Top news: Protests throughout the Muslim world over an online video that insulted the Prophet Mohammed entered their fourth day today, and U.S. embassies are on high alert for more clashes following Friday prayers.
One day after protesters breached the outer wall of the U.S. embassy in Sanaa, Yemen, police blocked crowds from approaching the embassy with water cannons. In Bangladesh, thousands of protesters reportedly burned U.S. and Israeli flags but were blocked by police from approaching the U.S. embassy. Afghanistan saw its first protests over the video in the eastern city of Jalalabad. Protests have also been reported in Pakistan, Iraq, India, Sudan, and other countries.
In Egypt, where the demonstrations began on Tuesday, the Muslim Brotherhood canceled its call for a nationwide protest against the video. In a letter to the New York Times today, the Brotherhood's deputy president Khairat al-Shater wrote, "Despite our resentment of the continued appearance of productions like the anti-Muslim film that led to the current violence, we do not hold the American government or its citizens responsible for acts of the few that abuse the laws protecting freedom of expression."
Meeting with a delegation from Morocco on Thursday, U.S. Secretary of State Hillary Clinton appealed for calm, saying of the video, “We absolutely reject its content and messages. But there is no justification — none at all — for responding to this video with violence.”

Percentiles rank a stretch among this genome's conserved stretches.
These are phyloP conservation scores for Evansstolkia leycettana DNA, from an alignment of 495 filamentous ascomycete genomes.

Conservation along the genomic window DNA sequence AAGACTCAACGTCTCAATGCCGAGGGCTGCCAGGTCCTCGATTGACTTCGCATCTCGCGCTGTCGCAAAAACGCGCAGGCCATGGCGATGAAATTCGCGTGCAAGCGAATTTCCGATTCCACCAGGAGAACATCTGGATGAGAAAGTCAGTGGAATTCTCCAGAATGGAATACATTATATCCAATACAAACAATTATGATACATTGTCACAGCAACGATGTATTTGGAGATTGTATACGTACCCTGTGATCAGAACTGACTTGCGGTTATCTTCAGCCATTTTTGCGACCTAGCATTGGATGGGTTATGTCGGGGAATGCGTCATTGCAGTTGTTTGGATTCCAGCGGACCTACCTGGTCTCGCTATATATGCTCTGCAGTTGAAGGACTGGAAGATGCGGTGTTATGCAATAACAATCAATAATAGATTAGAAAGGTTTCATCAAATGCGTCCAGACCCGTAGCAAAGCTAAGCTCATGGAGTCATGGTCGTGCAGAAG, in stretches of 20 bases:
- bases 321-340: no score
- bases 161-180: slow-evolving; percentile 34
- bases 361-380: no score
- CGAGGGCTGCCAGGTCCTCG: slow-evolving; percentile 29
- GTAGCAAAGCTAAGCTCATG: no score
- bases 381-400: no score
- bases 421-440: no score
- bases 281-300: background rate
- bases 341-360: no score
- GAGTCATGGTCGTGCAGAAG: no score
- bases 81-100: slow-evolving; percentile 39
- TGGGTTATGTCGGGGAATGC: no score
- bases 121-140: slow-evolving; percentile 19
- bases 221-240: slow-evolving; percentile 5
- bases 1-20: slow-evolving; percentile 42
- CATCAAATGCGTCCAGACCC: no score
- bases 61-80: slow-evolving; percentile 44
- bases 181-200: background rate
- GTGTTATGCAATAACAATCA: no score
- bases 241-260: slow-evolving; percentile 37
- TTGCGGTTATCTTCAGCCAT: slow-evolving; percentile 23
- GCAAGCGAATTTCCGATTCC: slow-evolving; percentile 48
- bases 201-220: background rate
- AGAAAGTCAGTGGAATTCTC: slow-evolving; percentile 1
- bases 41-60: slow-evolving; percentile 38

Four people have been arrested in Libya in connection with the attack on the U.S. consulate in Benghazi on Tuesday that killed four Americans including Ambassador Christopher Stevens. U.S. officials have suggested that the attack was planned in advance by militants who used the protests as a diversion.
East China Sea: Six Chinese vessels have entered Japanese waters to protest the Japanese government's purchase of three disputed islands. The Japanese government has summoned China's ambassador.
- Pope Benedict is visiting Lebanon and called for an end to the flow of arms to Syria.
- Turkish jets attacked Kurdish militants near the border with Iraq and Iran.
- Former Egyptian Prime Minister Ahmed Nazif was jailed on corruption charges.
- Japan's government says it aims to stop using nuclear power by the 2030s.
- Britain's defense minister says the country may consider an early exit from Afghanistan.
- Sources tell Reuters that Chinese Vice President Xi Jinping, who has not appeared in public for weeks, is recovering from a bad back and may make an appearance this weekend.
- A volcano eruption in Guatemala forced the evacuation of 33,000 people.
- Mexican police have arrested two leaders of the Gulf cartel in the last 10 days.
- Haiti is razing its earthquake damaged national palace.
- Russia's legislature voted to strip an opposition leader of his seat.
- Dutch Prime Minister Mark Rutte is looking to form a pro-European coalition with the Liberal Party after their strong showing in this week's election.
- European finance ministers say that Greece has another month before it will learn if it has done enough to receive a new round of bailout cash.
- South African police are being investigated for allegedly torturing a man to death in Pretoria.
- Uganda has arrested a British theater producer for staging a play about the condition of gay people in the country.
- 31 people have been killed by an outbreak of Ebola virus in DR Congo.